Home for Hope

Exploring Eastern Africa: Students Forge Bond with Local NGO

Douglas Kimemia, Ph.D., leads the Eastern Africa Development and Democracy program with political science students, cementing a bond with Rwandan NGO, Home for Hope.

By Frances Burson
VCU Global Education Office Intern

Eastern African Study AbroadRichmond, VA (December 15, 2023) - During the 2023 summer break, eight Virginia Commonwealth University students traveled with Douglas Kimemia, Ph.D., assistant professor of political science in the College of Humanities and Sciences, on an education abroad program in Eastern Africa to learn about development and democracy in the region. Over four weeks they traveled to Ethiopia, Rwanda, Uganda, Kenya and Tanzania. In each country, the students met with government officials, policy actors such as parliamentarians, and county or provincial representatives, but during their time in Rwanda, they were able to make a lasting connection with a local non-governmental organization (NGO), Home for Hope.

When they arrived in Rwanda, the students' first stop was the Kigali Genocide Memorial Museum where they learned about the 1994 genocide and its effects on Rwanda and its people. The next day, they went to the home of the founder of Home for Hope, Noel Odenwald, where he educated the students about how he started the organization and what its mission is today.  

“Instead of just giving the things you would need for school, like books and a uniform and a backpack, [Home for Hope is] looking at it as a holistic experience to determine what the student needs to be successful, and that means having food on the table, that means having safe transport, whatever it may be,” said Ailita Whalen, a senior majoring in political science. “They manage a small number of students because they try to give each student everything they would need to be successful rather than one piece of the puzzle.”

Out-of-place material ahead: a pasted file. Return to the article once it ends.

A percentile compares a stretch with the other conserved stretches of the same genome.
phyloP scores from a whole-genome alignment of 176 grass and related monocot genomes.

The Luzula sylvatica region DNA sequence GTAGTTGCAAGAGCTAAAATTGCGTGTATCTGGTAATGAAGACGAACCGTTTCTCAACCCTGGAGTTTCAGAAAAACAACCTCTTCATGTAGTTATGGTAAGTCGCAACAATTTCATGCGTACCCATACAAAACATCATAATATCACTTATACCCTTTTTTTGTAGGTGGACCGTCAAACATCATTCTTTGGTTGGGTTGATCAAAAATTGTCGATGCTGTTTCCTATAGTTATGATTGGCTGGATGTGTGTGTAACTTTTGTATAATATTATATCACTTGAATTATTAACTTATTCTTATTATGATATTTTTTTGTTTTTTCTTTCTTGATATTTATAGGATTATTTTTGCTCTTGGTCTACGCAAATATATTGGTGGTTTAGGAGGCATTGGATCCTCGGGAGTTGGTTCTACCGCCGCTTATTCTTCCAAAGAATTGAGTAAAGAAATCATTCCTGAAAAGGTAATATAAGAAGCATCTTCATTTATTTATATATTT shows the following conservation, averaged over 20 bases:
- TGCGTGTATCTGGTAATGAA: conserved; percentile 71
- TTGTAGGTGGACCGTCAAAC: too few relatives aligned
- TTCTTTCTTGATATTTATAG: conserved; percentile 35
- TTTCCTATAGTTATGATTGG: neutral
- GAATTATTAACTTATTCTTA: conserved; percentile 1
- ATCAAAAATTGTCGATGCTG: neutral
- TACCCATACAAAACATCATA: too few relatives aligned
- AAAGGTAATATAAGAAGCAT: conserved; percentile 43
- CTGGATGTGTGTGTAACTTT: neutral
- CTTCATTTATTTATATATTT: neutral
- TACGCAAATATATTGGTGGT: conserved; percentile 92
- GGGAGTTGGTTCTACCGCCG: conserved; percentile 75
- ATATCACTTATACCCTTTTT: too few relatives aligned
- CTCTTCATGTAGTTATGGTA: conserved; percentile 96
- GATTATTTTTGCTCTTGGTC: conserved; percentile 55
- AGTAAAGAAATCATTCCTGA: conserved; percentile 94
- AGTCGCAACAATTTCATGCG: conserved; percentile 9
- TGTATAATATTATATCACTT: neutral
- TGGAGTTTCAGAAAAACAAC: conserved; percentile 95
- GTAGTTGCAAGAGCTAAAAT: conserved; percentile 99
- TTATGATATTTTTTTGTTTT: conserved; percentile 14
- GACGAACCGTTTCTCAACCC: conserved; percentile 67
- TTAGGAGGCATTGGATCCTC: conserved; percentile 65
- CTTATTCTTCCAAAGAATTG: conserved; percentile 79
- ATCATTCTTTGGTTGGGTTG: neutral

Eastern African Study AbroadSenior political science major, Zachary Ahmad, echoed Whalen’s sentiments while stressing that there is more that Odenwald would like to achieve with his organization.

“[Odenwald] wants to do a lot. He has initiatives in health and education and food as well,” said Ahmad. “Right now he helps kids get to secondary school and then they would be on their own. He wants to find a way to get them to the university level and then do a mentorship program where the kids who got through the program could come back and help kids who were just starting” he said.

Odenwald founded Home for Hope in 2015 when he moved to a village just outside of Kigali, Rwanda, and noticed how many children were living in poverty and not receiving an education. As an orphan of the genocide, he decided at that moment that he needed to help these children who were in the same situation as he was growing up. In 2019, Odenwald was able to register his organization as an NGO to further his mission to “bring children from oppression to a life filled with hope and change for an emotionally and physically healthy, successful, and self-sustaining future that can be passed on for generations to come.”

“Even despite the challenges that they may have gone through, they still showed that drive to overcome it. That stood out to me, that they were resilient in everything that they did and everything that they wanted for Home for Hope,” said Nafisa Hafidh, a VCU senior majoring in political science. “They never felt ‘this is where we stop,’ they never saw a limit toward their goals. They were always like ‘We need to do more, how can we do more?’ [Odenwald] has so many great ideas that are limitless. In a situation where you’re faced with so many obstacles, to have that mentality is very inspiring,” she said.

“Noel’s story was very motivational and impactful. Both of his parents died in the genocide and then he had a sponsor parent. And for him to be able to help people that are in positions that he was in when he was younger, to me that was very impactful,” said Ahmad.